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What is Slivovitz?

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  • Written By: M.C. Huguelet
  • Edited By: Heather Bailey
  • Last Modified Date: 26 November 2016
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Slivovitz is one of several different names for a plum brandy popular in many of the countries of Central and Eastern Europe. It is made by distilling damson plums and then fermenting and aging the resulting juices. Commercial slivovitz is made by liquor producers in Eastern and Central Europe as well as in countries where large populations of people from these regions have settled, such as the United States. It is also often made in the home.

There are many accepted variations of the name slivovitz. For instance, in Poland the product is known as śliwowica, while in Serbia and Croatia it is called шљивовица/šljìvovica. As the Slavic languages spoken in most of the countries where it is most popular have many similarities, however, these variations are built from common roots: slíva, which means damson plum, and vice, which is a suffix used to indicate that a liquid is a distilled liqueur.

While no one knows exactly where slivovitz was first made, it is believed to have originated in the Balkans, in Hungary, or in the region formerly known as Czechoslovakia. Many countries have their own traditions surrounding slivovitz consumption. In some places it is served chilled, while in others it is taken at room temperature. It is considered by many to be a good digestif, or a post-meal drink which aids the digestion.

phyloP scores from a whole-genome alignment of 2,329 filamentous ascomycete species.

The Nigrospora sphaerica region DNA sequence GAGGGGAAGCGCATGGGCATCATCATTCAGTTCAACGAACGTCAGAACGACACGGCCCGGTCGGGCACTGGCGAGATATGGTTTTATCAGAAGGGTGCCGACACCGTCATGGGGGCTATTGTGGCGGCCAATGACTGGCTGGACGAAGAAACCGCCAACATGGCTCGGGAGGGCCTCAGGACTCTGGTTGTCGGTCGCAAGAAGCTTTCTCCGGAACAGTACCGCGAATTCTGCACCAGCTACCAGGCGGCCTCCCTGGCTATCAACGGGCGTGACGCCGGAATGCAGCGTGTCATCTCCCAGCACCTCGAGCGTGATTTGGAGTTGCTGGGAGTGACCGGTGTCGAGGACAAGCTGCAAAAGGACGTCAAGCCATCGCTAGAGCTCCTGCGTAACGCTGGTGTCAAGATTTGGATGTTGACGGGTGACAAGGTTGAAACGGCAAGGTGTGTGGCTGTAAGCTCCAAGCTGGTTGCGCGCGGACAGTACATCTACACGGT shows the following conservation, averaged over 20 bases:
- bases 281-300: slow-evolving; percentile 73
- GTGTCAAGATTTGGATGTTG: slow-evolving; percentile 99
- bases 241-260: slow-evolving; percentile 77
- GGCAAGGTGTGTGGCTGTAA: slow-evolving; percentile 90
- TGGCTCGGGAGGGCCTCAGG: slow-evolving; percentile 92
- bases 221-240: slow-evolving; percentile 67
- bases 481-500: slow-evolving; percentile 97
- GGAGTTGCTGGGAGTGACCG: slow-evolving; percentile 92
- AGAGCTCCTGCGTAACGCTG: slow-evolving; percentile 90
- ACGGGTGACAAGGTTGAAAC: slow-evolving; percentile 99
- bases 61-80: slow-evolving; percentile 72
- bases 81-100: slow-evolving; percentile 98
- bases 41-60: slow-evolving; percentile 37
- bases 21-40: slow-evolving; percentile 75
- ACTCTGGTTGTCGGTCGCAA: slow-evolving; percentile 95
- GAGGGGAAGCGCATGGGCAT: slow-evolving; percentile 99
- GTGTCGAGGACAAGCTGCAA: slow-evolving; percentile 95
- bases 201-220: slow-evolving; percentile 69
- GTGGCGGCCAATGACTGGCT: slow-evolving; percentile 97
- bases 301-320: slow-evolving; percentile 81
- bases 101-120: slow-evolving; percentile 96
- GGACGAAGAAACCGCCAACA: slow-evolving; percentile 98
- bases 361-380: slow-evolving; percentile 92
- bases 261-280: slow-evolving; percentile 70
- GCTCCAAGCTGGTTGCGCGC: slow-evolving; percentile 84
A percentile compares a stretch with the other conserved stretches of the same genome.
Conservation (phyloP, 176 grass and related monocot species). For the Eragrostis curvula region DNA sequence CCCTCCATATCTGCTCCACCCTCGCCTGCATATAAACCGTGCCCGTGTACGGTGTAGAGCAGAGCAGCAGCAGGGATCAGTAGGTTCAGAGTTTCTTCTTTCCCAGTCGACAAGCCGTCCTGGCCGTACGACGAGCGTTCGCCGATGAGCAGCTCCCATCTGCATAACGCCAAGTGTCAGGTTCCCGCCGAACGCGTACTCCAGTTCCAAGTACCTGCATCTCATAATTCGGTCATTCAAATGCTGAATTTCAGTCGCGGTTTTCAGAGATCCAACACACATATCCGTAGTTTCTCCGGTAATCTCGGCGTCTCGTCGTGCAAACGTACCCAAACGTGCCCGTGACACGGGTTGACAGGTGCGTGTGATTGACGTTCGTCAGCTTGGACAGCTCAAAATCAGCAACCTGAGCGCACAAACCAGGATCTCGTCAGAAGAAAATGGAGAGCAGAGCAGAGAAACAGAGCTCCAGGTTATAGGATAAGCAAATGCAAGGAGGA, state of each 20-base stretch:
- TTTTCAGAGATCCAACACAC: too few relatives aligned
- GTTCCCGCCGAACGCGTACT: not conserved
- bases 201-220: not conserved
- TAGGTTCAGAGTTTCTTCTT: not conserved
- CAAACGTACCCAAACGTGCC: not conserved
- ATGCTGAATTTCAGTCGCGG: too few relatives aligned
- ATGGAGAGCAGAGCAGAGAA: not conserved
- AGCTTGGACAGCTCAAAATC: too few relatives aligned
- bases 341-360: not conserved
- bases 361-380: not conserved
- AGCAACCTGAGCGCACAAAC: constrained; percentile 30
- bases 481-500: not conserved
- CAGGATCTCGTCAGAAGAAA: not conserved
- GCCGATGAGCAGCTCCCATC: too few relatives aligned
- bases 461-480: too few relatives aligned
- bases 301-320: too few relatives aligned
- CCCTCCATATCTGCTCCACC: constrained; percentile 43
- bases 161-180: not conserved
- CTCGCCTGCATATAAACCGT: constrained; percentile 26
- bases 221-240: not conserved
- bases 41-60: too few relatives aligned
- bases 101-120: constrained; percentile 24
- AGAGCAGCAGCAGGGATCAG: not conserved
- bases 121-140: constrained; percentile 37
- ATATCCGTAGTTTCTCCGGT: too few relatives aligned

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The first step in making slivovitz is pressing damson plums along with their kernels. Next, this pressed juice is distilled. It may then be mixed with starches or sugars. This mixture is then fermented and finally left to age, a process which allows its flavors to develop.

Generally, slivovitz ranges in color from clear to light brown. The drink’s color is derived from the container in which it was aged. A brown color usually indicates that the liqueur was aged in a wooden cask, while a clear color suggests that it was housed in glass or steel. The producer’s choice of aging vessel can also affect the drink’s taste, with wood sometimes imparting a smoky flavor. Overall, the liquor’s taste usually reflects its quality, and better products tend to have a subtle almond flavor, while low-quality products taste strongly of alcohol.

There are many slivovitz producers throughout the European countries in which it is most popular. In addition, it is made in several non-European countries with large Eastern and Central European communities, such as Canada and the United States. Some enthusiasts even make the liqueur in their own homes.

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In Slovakia it is known as slivovica, and is more of a pre-meal drink, or a way to celebrate the beginning of a dinner party or other event. It may also be brought out after a meal, though that is less formal than the beginning of the meal.

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